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White House Statement to Iran: Release Detained Americans or Face Consequences

Trump demanded the return of Robert Levinson, an American former law enforcement officer who disappeared in Iran more than a decade ago, as well as businessman Siamak Namazi and his father, Baquer.

Washington slapped new economic sanctions against Iran over its ballistic missile program last Tuesday, and said Tehran’s “malign activities” in the Middle East undercut any “positive contributions” coming from the 2015 nuclear accord.

The Trump administration is putting pressure on Iran, while keeping in place the nuclear deal between Tehran and six world powers that curbs its nuclear program in return for lifting economic sanctions.

Trump and his administration are “redoubling efforts” to bring back all Americans unjustly detained abroad, like 46-year-old Siamak Namazi and his 80-year-old father Baquer Namazi, who each were sentenced by an Iranian court to 10 years in prison on charges of spying and cooperating with the United States.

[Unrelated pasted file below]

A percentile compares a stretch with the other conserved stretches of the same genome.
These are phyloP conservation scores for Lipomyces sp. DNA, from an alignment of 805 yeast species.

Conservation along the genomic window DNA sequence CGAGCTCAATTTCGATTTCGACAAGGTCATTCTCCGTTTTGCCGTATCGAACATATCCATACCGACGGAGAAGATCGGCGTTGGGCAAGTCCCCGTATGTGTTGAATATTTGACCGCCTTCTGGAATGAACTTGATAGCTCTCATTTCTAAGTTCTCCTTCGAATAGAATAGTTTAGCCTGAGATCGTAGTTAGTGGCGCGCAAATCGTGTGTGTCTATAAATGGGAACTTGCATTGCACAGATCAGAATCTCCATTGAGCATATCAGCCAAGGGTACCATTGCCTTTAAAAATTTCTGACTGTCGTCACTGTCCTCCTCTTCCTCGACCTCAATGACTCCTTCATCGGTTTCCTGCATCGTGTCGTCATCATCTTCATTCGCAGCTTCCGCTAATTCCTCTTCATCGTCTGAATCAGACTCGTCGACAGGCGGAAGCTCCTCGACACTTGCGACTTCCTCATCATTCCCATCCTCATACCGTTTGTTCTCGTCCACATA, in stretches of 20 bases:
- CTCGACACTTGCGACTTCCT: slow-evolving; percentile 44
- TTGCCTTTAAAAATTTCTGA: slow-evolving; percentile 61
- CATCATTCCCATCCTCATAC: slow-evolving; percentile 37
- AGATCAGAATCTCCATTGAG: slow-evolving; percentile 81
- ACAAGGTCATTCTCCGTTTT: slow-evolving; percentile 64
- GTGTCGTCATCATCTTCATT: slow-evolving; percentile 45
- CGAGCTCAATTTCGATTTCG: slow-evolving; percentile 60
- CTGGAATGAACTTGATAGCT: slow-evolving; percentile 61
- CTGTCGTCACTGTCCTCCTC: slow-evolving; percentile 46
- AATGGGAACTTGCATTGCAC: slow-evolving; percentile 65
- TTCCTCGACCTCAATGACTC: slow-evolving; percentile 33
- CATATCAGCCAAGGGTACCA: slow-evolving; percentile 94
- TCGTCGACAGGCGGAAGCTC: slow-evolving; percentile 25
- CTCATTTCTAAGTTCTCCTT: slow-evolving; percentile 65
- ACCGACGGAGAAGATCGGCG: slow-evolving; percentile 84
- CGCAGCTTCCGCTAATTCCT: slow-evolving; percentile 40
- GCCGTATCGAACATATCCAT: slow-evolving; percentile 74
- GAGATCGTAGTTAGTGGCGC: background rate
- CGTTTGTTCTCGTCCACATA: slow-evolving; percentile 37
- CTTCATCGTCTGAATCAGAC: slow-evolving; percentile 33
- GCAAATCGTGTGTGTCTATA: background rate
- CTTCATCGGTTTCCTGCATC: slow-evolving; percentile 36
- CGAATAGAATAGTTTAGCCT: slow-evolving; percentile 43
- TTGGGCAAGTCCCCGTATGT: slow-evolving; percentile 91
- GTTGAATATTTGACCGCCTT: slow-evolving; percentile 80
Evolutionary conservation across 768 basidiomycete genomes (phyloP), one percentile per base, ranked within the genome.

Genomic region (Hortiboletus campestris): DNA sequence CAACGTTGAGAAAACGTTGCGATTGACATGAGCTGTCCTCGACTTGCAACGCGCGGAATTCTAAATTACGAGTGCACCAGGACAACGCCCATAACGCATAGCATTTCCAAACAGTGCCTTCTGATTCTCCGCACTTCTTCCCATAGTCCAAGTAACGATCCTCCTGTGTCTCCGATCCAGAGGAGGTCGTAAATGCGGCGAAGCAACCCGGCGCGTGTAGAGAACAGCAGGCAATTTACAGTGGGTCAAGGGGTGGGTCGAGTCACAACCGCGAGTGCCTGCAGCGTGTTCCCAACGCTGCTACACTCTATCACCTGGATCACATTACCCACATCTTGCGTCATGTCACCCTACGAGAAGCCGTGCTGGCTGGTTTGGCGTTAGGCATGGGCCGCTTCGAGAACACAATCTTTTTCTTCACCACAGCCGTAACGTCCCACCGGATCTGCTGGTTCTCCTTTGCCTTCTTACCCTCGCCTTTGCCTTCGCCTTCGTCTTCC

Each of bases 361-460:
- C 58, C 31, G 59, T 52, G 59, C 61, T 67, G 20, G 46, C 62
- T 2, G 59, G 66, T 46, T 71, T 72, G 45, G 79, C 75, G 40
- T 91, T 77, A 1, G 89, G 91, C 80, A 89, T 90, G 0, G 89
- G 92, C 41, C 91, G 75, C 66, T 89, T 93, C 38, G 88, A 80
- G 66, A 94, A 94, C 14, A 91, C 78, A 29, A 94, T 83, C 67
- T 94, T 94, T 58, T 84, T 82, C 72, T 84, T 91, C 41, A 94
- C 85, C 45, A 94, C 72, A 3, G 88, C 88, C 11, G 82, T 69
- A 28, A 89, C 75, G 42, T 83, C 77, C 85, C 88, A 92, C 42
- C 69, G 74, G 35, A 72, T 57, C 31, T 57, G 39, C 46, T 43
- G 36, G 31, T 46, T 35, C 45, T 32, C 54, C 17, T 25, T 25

In October of 2015, Iran’s Islamic Revolutionary Guard Corps detained Siamak in while he was visiting family in Tehran, and his father, a former Iranian provincial governor and former UNICEF official, was arrested in February of last year, family members said.

The U.S. government has a $5 million reward for information leading to Robert Levinson’s safe return. He is a former agent for the Federal Bureau of Investigation and for the Drug Enforcement Administration, who disappeared in Iran in 2007.

Iran’s judiciary spokesman said on Sunday that Xiyue Wang, a Chinese-born U.S. citizen graduate student from Princeton University, was sentenced by an Iranian court to 10 years in jail on spying charges.

“Iran is responsible for the care and wellbeing of every United States citizen in its custody,” the White House said in the statement.

In a related effort on Friday, Rex Tillerson, U.S. Secretary of State, met with Yusuf bin Alawi, foreign affairs minister of Oman, an Arab country on the southeastern coast of the Arabian Peninsula. In the past, Washington has sought Oman’s mediation to help in securing the release of detained Americans abroad. Oman paid the bail that ultimately resulted in the release of three American hikers in 2010 and 2011, and last year, American prisoners held captive by Yemen Houthi rebels were released after Oman’s intercession.

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